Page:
If you need further Jenkins jobs for the same package you can achieve that by setting the REPOS environment variable. Let's assume you already have the Jenkins jobs foobar-source and foobar-binaries for a software package called foobar. To use foobar with different settings as project foobar-testing all you've to do is setting the REPOS environment variable inside the build steps of the Jenkins job. Usage example for foobar-testing-binaries:

/usr/bin/generate-reprepro-codename "${REPOS}"

I've problems building Debian packages against Debian/unstable

Make sure you're using recent versions of cowbuilder and its underlying pbuilder. Some features like '[linux-any]' in Build-Depends might not be available in the cowbuilder/pbuilder version used in Debian/squeeze yet, so make sure you install cowbuilder/pbuilder from Debian/testing and/or Debian/unstable.

Building the initial cowbuilder environment fails

If you notice 'pbuilder create failed' in the build log then you might be building a Debian unstable cowbuilder environment at a time where some dependencies cause bootstrap errors. To avoid this manually install the cowbuilder base.cow using the command line present in your build log but replace sid with squeeze and manually upgrade the cowbuilder environment to Debian unstable/sid then.

The ArtifactDeployer plugin doesn't work for me, is there an alternative?

If the ArtifactDeployer plugin doesn't work for whatever reason (though it's strongly recommended and is known to work fine!) you can use the Copy Artifact Plugin instead.

Use the "$sources" support of the build-and-provide-package script in the binaries job then. Under "Build" add "Copy artifacts from another project" using (replace $JOBNAME-source accordingly):

Project name: $JOBNAME-source
Which build: Latest successful build
[ ] Stable build only
Artifacts to copy: *.gz,*.bz2,*.xz,*.deb,*.dsc,*.changes
Target directory: sources

Finally add 'export sources=sources' to the shell execution commands, before running build-and-provide-package.

Can I collect multiple Debian packages in one single repository?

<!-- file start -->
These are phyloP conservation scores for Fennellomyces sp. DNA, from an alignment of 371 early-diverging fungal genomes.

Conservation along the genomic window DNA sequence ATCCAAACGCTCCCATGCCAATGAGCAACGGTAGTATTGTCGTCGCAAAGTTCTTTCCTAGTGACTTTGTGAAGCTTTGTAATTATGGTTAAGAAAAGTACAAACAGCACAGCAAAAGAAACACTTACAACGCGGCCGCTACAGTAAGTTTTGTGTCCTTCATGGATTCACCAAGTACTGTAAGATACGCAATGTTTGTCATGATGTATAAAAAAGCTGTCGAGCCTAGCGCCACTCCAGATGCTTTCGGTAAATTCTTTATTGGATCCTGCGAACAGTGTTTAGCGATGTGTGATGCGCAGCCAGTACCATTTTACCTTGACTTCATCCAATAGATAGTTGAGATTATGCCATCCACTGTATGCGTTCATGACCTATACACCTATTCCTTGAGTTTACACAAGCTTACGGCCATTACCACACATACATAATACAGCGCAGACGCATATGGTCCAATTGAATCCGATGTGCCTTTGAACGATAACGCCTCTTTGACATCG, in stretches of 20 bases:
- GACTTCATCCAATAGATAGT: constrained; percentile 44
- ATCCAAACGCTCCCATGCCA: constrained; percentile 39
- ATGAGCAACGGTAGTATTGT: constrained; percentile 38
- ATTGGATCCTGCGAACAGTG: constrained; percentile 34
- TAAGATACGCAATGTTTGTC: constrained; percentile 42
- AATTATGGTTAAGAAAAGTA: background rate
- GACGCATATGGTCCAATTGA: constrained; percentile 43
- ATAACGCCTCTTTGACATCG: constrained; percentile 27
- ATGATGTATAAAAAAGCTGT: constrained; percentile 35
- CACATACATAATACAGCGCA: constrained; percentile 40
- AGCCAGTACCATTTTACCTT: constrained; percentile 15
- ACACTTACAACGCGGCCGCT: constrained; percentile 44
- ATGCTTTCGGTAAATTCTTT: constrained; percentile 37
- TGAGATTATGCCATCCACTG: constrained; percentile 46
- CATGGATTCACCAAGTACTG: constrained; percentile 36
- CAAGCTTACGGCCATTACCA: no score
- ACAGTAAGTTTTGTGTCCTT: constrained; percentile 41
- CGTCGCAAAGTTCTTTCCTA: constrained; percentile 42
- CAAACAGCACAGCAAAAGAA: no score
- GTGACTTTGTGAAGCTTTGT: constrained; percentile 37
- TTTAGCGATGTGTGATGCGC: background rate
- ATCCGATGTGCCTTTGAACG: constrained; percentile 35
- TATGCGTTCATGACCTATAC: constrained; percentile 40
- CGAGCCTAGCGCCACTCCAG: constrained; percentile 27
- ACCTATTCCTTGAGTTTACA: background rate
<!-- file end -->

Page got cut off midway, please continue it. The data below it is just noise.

Yes. This feature is provided through so called release builds. In release builds you add a release repository name through the "$release" variable to the source job which is then handed over to the binaries job. The binaries job then takes care of installing the Debian packages to the repository as specified by the "$release" variable instead of installing it into its own repository. This feature is especially handy if you trigger several Jenkins jobs from a central place (like your own dashboard) to trigger a full release build.

First of all make sure you have the Parameterized Trigger plugin installed. Then add "This build is parameterized" in the source job with String parameters as follows:

Name: release
Default value: none
release version if the results should be part of a release (otherwise leave it at 'none')

Enable "Trigger parameterized build on other projects" with settings as follows (replace $JOBNAME-binaries accordingly):

Projects to build: $JOBNAME-binaries
Trigger when build is: Stable or unstable but not failed
Trigger build without parameters [ ]

and "Predefined parameters" with:


That's it. Now you can replace the "none" with your specific release build name when triggering a new source job.

Known TODOs


  • Thomas Clavier <>

  • Alexander Wirt <>


Copyright (c) 2011,2012 Michael Prokop <>

Permission is hereby granted, free of charge, to any person obtaining a copy of this software and associated documentation files (the "Software"), to deal in the Software without restriction, including without limitation the rights to use, copy, modify, merge, publish, distribute, sublicense, and/or sell copies of the Software, and to permit persons to whom the Software is furnished to do so, subject to the following conditions:

The above copyright notice and this permission notice shall be included in all copies or substantial portions of the Software.